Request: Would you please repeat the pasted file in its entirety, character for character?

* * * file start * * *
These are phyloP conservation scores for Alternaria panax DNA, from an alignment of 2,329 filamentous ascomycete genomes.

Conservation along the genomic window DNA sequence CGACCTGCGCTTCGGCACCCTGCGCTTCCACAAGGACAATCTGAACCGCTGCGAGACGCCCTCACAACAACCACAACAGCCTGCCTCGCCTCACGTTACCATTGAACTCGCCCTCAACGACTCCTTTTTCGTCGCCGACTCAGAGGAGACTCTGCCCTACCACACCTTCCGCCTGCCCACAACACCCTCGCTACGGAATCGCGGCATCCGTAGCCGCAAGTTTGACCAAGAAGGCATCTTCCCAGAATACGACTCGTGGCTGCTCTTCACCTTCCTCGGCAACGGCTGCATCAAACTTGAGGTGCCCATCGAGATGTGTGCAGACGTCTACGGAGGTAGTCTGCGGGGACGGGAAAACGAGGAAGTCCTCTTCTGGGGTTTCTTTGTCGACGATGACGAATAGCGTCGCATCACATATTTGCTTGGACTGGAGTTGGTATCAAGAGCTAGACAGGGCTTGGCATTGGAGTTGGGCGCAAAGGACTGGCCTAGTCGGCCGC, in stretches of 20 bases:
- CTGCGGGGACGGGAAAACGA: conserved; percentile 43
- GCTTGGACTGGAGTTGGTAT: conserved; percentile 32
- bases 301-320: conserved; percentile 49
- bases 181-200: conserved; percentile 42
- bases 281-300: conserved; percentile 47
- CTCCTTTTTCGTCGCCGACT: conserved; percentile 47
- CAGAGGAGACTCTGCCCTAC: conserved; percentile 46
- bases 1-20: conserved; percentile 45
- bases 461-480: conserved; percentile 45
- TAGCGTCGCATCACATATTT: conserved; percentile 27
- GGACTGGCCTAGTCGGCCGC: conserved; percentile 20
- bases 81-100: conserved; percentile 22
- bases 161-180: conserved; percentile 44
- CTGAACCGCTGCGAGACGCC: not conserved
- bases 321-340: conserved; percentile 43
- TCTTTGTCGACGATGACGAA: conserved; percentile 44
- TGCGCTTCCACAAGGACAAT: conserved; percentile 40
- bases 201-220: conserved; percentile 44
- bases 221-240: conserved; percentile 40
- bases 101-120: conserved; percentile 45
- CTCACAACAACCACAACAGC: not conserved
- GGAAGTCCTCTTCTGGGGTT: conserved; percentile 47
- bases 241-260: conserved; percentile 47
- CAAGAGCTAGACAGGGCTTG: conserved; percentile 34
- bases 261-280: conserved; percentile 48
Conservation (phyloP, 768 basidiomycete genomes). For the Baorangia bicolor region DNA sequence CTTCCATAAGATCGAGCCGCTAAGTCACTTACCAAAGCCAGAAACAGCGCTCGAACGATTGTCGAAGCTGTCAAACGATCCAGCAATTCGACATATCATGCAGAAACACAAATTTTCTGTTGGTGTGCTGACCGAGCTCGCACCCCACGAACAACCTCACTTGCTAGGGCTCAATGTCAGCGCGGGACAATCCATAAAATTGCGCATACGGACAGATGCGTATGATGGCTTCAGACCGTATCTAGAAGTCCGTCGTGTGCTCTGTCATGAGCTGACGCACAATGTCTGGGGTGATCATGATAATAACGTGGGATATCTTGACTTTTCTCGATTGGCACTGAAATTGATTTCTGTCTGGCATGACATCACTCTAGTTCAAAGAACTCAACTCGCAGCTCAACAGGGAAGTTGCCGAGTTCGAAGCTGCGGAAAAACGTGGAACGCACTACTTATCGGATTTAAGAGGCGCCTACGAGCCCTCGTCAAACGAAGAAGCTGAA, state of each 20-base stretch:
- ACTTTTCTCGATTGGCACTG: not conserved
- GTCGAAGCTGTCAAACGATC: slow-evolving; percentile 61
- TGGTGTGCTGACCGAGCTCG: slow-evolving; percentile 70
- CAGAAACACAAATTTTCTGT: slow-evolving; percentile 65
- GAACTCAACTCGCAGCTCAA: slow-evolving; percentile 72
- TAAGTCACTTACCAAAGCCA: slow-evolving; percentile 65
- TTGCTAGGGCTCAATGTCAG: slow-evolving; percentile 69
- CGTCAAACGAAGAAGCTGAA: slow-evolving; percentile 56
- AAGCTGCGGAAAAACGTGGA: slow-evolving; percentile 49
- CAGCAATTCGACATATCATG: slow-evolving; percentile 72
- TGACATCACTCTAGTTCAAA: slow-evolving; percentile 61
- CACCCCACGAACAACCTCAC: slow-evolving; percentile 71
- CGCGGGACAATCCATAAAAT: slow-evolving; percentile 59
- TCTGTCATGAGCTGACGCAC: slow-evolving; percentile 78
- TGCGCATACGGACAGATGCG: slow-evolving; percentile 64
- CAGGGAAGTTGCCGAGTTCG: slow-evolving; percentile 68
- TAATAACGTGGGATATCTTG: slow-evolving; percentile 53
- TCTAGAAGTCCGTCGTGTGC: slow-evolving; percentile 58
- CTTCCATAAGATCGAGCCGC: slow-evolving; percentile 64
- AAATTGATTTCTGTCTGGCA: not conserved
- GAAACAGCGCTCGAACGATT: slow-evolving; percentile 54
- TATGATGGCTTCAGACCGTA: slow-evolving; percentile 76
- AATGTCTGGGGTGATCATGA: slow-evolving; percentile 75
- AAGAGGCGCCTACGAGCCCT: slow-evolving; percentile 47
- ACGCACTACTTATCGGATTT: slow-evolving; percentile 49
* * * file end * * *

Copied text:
These are phyloP conservation scores for Alternaria panax DNA, from an alignment of 2,329 filamentous ascomycete genomes.

Conservation along the genomic window DNA sequence CGACCTGCGCTTCGGCACCCTGCGCTTCCACAAGGACAATCTGAACCGCTGCGAGACGCCCTCACAACAACCACAACAGCCTGCCTCGCCTCACGTTACCATTGAACTCGCCCTCAACGACTCCTTTTTCGTCGCCGACTCAGAGGAGACTCTGCCCTACCACACCTTCCGCCTGCCCACAACACCCTCGCTACGGAATCGCGGCATCCGTAGCCGCAAGTTTGACCAAGAAGGCATCTTCCCAGAATACGACTCGTGGCTGCTCTTCACCTTCCTCGGCAACGGCTGCATCAAACTTGAGGTGCCCATCGAGATGTGTGCAGACGTCTACGGAGGTAGTCTGCGGGGACGGGAAAACGAGGAAGTCCTCTTCTGGGGTTTCTTTGTCGACGATGACGAATAGCGTCGCATCACATATTTGCTTGGACTGGAGTTGGTATCAAGAGCTAGACAGGGCTTGGCATTGGAGTTGGGCGCAAAGGACTGGCCTAGTCGGCCGC, in stretches of 20 bases:
- CTGCGGGGACGGGAAAACGA: conserved; percentile 43
- GCTTGGACTGGAGTTGGTAT: conserved; percentile 32
- bases 301-320: conserved; percentile 49
- bases 181-200: conserved; percentile 42
- bases 281-300: conserved; percentile 47
- CTCCTTTTTCGTCGCCGACT: conserved; percentile 47
- CAGAGGAGACTCTGCCCTAC: conserved; percentile 46
- bases 1-20: conserved; percentile 45
- bases 461-480: conserved; percentile 45
- TAGCGTCGCATCACATATTT: conserved; percentile 27
- GGACTGGCCTAGTCGGCCGC: conserved; percentile 20
- bases 81-100: conserved; percentile 22
- bases 161-180: conserved; percentile 44
- CTGAACCGCTGCGAGACGCC: not conserved
- bases 321-340: conserved; percentile 43
- TCTTTGTCGACGATGACGAA: conserved; percentile 44
- TGCGCTTCCACAAGGACAAT: conserved; percentile 40
- bases 201-220: conserved; percentile 44
- bases 221-240: conserved; percentile 40
- bases 101-120: conserved; percentile 45
- CTCACAACAACCACAACAGC: not conserved
- GGAAGTCCTCTTCTGGGGTT: conserved; percentile 47
- bases 241-260: conserved; percentile 47
- CAAGAGCTAGACAGGGCTTG: conserved; percentile 34
- bases 261-280: conserved; percentile 48
Conservation (phyloP, 768 basidiomycete genomes). For the Baorangia bicolor region DNA sequence CTTCCATAAGATCGAGCCGCTAAGTCACTTACCAAAGCCAGAAACAGCGCTCGAACGATTGTCGAAGCTGTCAAACGATCCAGCAATTCGACATATCATGCAGAAACACAAATTTTCTGTTGGTGTGCTGACCGAGCTCGCACCCCACGAACAACCTCACTTGCTAGGGCTCAATGTCAGCGCGGGACAATCCATAAAATTGCGCATACGGACAGATGCGTATGATGGCTTCAGACCGTATCTAGAAGTCCGTCGTGTGCTCTGTCATGAGCTGACGCACAATGTCTGGGGTGATCATGATAATAACGTGGGATATCTTGACTTTTCTCGATTGGCACTGAAATTGATTTCTGTCTGGCATGACATCACTCTAGTTCAAAGAACTCAACTCGCAGCTCAACAGGGAAGTTGCCGAGTTCGAAGCTGCGGAAAAACGTGGAACGCACTACTTATCGGATTTAAGAGGCGCCTACGAGCCCTCGTCAAACGAAGAAGCTGAA, state of each 20-base stretch:
- ACTTTTCTCGATTGGCACTG: not conserved
- GTCGAAGCTGTCAAACGATC: slow-evolving; percentile 61
- TGGTGTGCTGACCGAGCTCG: slow-evolving; percentile 70
- CAGAAACACAAATTTTCTGT: slow-evolving; percentile 65
- GAACTCAACTCGCAGCTCAA: slow-evolving; percentile 72
- TAAGTCACTTACCAAAGCCA: slow-evolving; percentile 65
- TTGCTAGGGCTCAATGTCAG: slow-evolving; percentile 69
- CGTCAAACGAAGAAGCTGAA: slow-evolving; percentile 56
- AAGCTGCGGAAAAACGTGGA: slow-evolving; percentile 49
- CAGCAATTCGACATATCATG: slow-evolving; percentile 72
- TGACATCACTCTAGTTCAAA: slow-evolving; percentile 61
- CACCCCACGAACAACCTCAC: slow-evolving; percentile 71
- CGCGGGACAATCCATAAAAT: slow-evolving; percentile 59
- TCTGTCATGAGCTGACGCAC: slow-evolving; percentile 78
- TGCGCATACGGACAGATGCG: slow-evolving; percentile 64
- CAGGGAAGTTGCCGAGTTCG: slow-evolving; percentile 68
- TAATAACGTGGGATATCTTG: slow-evolving; percentile 53
- TCTAGAAGTCCGTCGTGTGC: slow-evolving; percentile 58
- CTTCCATAAGATCGAGCCGC: slow-evolving; percentile 64
- AAATTGATTTCTGTCTGGCA: not conserved
- GAAACAGCGCTCGAACGATT: slow-evolving; percentile 54
- TATGATGGCTTCAGACCGTA: slow-evolving; percentile 76
- AATGTCTGGGGTGATCATGA: slow-evolving; percentile 75
- AAGAGGCGCCTACGAGCCCT: slow-evolving; percentile 47
- ACGCACTACTTATCGGATTT: slow-evolving; percentile 49